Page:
Investors in Apple’s shares have long cheered the company’s ability to command premium prices, and fanatic customer allegiance, for its sleekly designed consumer electronics (CE) products. Apple continues to pursue that strategy with the launch of the iPhone 6, and to an even greater degree, the iPhone 6 Plus.
Buyers of the Apple iPhone 6 Plus will pay $100 more for an additional 0.8 inches of screen size, IHS’s Andrew Rassweller highlights in a post on the IHS Technology website.
The iPhone 6’s bill of materials (BOM) – with 16 gigabytes (GB) of NAND flash memory – totals $196.10, according to a preliminary estimate from IHS Technology’s Teardown Mobile Handsets Intelligence Service. Production cost rises to $200.10 when manufacturing expense is included.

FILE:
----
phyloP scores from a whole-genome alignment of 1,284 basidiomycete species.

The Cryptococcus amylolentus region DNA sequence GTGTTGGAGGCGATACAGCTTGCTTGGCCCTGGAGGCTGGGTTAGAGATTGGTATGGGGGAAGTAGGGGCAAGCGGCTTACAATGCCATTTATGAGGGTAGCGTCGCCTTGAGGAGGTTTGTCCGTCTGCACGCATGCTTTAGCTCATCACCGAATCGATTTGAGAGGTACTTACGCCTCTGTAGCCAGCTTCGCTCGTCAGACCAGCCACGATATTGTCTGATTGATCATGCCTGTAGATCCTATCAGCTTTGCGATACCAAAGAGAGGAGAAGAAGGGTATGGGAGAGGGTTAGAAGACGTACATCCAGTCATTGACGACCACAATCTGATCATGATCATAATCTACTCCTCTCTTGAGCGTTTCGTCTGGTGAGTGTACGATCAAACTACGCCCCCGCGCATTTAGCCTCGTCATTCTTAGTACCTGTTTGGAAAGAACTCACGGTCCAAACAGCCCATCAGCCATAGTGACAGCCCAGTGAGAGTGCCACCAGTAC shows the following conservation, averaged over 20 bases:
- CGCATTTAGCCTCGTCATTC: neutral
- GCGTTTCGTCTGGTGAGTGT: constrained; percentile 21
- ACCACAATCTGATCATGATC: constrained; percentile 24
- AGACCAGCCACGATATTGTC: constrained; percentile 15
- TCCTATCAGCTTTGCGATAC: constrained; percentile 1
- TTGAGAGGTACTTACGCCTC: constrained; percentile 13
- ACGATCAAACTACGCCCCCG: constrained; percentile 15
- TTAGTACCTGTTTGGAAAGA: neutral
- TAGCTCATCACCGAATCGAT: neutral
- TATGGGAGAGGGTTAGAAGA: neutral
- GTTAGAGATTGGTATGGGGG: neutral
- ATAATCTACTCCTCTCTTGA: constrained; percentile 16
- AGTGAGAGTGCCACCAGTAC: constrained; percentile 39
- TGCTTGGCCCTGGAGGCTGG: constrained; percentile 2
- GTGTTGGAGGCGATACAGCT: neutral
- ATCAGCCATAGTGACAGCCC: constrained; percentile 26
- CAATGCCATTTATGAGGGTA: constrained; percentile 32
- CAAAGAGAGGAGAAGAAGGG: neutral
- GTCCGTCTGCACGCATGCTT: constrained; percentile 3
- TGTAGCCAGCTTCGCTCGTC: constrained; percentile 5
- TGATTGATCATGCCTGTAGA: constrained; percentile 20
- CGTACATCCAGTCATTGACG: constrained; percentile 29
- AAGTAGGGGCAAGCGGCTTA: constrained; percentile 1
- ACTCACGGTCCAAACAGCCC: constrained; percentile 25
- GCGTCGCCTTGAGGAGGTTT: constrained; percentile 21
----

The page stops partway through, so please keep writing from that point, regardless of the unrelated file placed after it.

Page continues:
iPhone 6 Tear-Down
The iPhone 6 Plus’s BOM, by comparison, amounts to $211.10 – $215.60 when $4.50 of manufacturing cost is included. While the difference between the iPhone 6 and iPhone 6 Plus BOMs is only $15.50, the latter sells for $100 more. As IHS Technology highlights:
“With a contract from a wireless operator, the 16GB version of the iPhone 6 is priced at $200, while the Plus model amounts to $300. The unsubsidized pricing for the two phones is $649 and $749, respectively.”
“Apple has always been adept at offering higher-end iPhone models with enhanced, desirable features—and then pricing those versions for maximum profitability,” Rassweiler, senior director, cost benchmarking services for IHS, stated. “In the past, the premium versions of iPhone offered higher memory configurations for additional profit. While Apple continues this memory strategy, the company is also taking a similar approach with the iPhone Plus, structuring its pricing to add bottom-line profit on models that have a very desirable feature: a large phablet-sized display.”
IHS Technology’s complete iPhone 6 model teardown analysis is available in the “Teardown – Apple iPhone 6” report from the market research provider’s Materials and Cost Benchmarking service.